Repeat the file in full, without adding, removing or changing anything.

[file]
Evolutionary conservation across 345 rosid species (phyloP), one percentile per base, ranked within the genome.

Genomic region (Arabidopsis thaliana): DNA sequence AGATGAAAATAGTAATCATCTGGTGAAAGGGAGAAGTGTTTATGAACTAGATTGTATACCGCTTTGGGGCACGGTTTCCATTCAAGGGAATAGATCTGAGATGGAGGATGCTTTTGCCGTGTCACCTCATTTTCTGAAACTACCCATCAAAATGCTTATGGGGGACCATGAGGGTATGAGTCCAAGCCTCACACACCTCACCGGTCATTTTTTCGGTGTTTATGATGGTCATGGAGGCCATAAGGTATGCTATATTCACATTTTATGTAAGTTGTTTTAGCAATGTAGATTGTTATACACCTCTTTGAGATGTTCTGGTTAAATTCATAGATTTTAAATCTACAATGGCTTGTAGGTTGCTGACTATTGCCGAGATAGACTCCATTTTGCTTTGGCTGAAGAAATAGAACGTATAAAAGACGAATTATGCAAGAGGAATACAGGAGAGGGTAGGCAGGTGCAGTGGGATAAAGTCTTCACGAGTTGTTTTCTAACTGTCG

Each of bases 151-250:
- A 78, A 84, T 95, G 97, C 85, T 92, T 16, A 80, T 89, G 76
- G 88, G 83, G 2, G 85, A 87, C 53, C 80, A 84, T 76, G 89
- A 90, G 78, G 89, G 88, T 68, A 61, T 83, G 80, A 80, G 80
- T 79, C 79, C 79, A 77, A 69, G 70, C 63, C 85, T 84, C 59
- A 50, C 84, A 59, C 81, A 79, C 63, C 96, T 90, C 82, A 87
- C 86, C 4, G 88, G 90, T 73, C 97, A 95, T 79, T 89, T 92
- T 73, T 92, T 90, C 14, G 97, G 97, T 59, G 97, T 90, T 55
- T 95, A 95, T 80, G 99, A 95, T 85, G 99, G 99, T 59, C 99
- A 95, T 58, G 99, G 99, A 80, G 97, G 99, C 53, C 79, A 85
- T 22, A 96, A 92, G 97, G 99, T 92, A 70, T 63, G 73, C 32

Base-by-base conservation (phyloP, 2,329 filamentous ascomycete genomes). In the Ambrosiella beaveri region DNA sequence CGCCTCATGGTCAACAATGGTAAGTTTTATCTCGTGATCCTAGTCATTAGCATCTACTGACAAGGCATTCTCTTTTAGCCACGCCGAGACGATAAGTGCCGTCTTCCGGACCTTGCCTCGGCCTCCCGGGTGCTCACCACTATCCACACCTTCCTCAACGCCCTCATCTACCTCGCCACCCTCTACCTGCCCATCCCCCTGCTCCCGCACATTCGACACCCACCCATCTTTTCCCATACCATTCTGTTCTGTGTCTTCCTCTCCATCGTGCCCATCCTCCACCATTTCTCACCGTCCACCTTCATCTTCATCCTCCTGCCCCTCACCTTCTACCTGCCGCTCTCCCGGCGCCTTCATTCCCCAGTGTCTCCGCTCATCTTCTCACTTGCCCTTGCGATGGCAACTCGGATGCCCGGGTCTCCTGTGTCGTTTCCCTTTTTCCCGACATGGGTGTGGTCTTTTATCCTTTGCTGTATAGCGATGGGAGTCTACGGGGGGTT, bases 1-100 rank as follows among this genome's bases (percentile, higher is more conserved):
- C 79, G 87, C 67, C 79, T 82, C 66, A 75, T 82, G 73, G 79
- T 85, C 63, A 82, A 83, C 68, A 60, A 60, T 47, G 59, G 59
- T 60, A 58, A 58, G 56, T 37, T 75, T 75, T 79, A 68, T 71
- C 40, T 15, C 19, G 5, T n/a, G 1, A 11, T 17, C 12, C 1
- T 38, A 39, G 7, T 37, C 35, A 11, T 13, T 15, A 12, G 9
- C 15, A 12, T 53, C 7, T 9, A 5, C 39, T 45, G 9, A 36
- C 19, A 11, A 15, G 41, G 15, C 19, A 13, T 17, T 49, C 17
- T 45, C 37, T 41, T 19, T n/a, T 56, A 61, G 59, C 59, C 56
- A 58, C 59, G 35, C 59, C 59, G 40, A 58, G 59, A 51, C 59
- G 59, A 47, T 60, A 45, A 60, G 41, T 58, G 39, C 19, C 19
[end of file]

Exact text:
Evolutionary conservation across 345 rosid species (phyloP), one percentile per base, ranked within the genome.

Genomic region (Arabidopsis thaliana): DNA sequence AGATGAAAATAGTAATCATCTGGTGAAAGGGAGAAGTGTTTATGAACTAGATTGTATACCGCTTTGGGGCACGGTTTCCATTCAAGGGAATAGATCTGAGATGGAGGATGCTTTTGCCGTGTCACCTCATTTTCTGAAACTACCCATCAAAATGCTTATGGGGGACCATGAGGGTATGAGTCCAAGCCTCACACACCTCACCGGTCATTTTTTCGGTGTTTATGATGGTCATGGAGGCCATAAGGTATGCTATATTCACATTTTATGTAAGTTGTTTTAGCAATGTAGATTGTTATACACCTCTTTGAGATGTTCTGGTTAAATTCATAGATTTTAAATCTACAATGGCTTGTAGGTTGCTGACTATTGCCGAGATAGACTCCATTTTGCTTTGGCTGAAGAAATAGAACGTATAAAAGACGAATTATGCAAGAGGAATACAGGAGAGGGTAGGCAGGTGCAGTGGGATAAAGTCTTCACGAGTTGTTTTCTAACTGTCG

Each of bases 151-250:
- A 78, A 84, T 95, G 97, C 85, T 92, T 16, A 80, T 89, G 76
- G 88, G 83, G 2, G 85, A 87, C 53, C 80, A 84, T 76, G 89
- A 90, G 78, G 89, G 88, T 68, A 61, T 83, G 80, A 80, G 80
- T 79, C 79, C 79, A 77, A 69, G 70, C 63, C 85, T 84, C 59
- A 50, C 84, A 59, C 81, A 79, C 63, C 96, T 90, C 82, A 87
- C 86, C 4, G 88, G 90, T 73, C 97, A 95, T 79, T 89, T 92
- T 73, T 92, T 90, C 14, G 97, G 97, T 59, G 97, T 90, T 55
- T 95, A 95, T 80, G 99, A 95, T 85, G 99, G 99, T 59, C 99
- A 95, T 58, G 99, G 99, A 80, G 97, G 99, C 53, C 79, A 85
- T 22, A 96, A 92, G 97, G 99, T 92, A 70, T 63, G 73, C 32

Base-by-base conservation (phyloP, 2,329 filamentous ascomycete genomes). In the Ambrosiella beaveri region DNA sequence CGCCTCATGGTCAACAATGGTAAGTTTTATCTCGTGATCCTAGTCATTAGCATCTACTGACAAGGCATTCTCTTTTAGCCACGCCGAGACGATAAGTGCCGTCTTCCGGACCTTGCCTCGGCCTCCCGGGTGCTCACCACTATCCACACCTTCCTCAACGCCCTCATCTACCTCGCCACCCTCTACCTGCCCATCCCCCTGCTCCCGCACATTCGACACCCACCCATCTTTTCCCATACCATTCTGTTCTGTGTCTTCCTCTCCATCGTGCCCATCCTCCACCATTTCTCACCGTCCACCTTCATCTTCATCCTCCTGCCCCTCACCTTCTACCTGCCGCTCTCCCGGCGCCTTCATTCCCCAGTGTCTCCGCTCATCTTCTCACTTGCCCTTGCGATGGCAACTCGGATGCCCGGGTCTCCTGTGTCGTTTCCCTTTTTCCCGACATGGGTGTGGTCTTTTATCCTTTGCTGTATAGCGATGGGAGTCTACGGGGGGTT, bases 1-100 rank as follows among this genome's bases (percentile, higher is more conserved):
- C 79, G 87, C 67, C 79, T 82, C 66, A 75, T 82, G 73, G 79
- T 85, C 63, A 82, A 83, C 68, A 60, A 60, T 47, G 59, G 59
- T 60, A 58, A 58, G 56, T 37, T 75, T 75, T 79, A 68, T 71
- C 40, T 15, C 19, G 5, T n/a, G 1, A 11, T 17, C 12, C 1
- T 38, A 39, G 7, T 37, C 35, A 11, T 13, T 15, A 12, G 9
- C 15, A 12, T 53, C 7, T 9, A 5, C 39, T 45, G 9, A 36
- C 19, A 11, A 15, G 41, G 15, C 19, A 13, T 17, T 49, C 17
- T 45, C 37, T 41, T 19, T n/a, T 56, A 61, G 59, C 59, C 56
- A 58, C 59, G 35, C 59, C 59, G 40, A 58, G 59, A 51, C 59
- G 59, A 47, T 60, A 45, A 60, G 41, T 58, G 39, C 19, C 19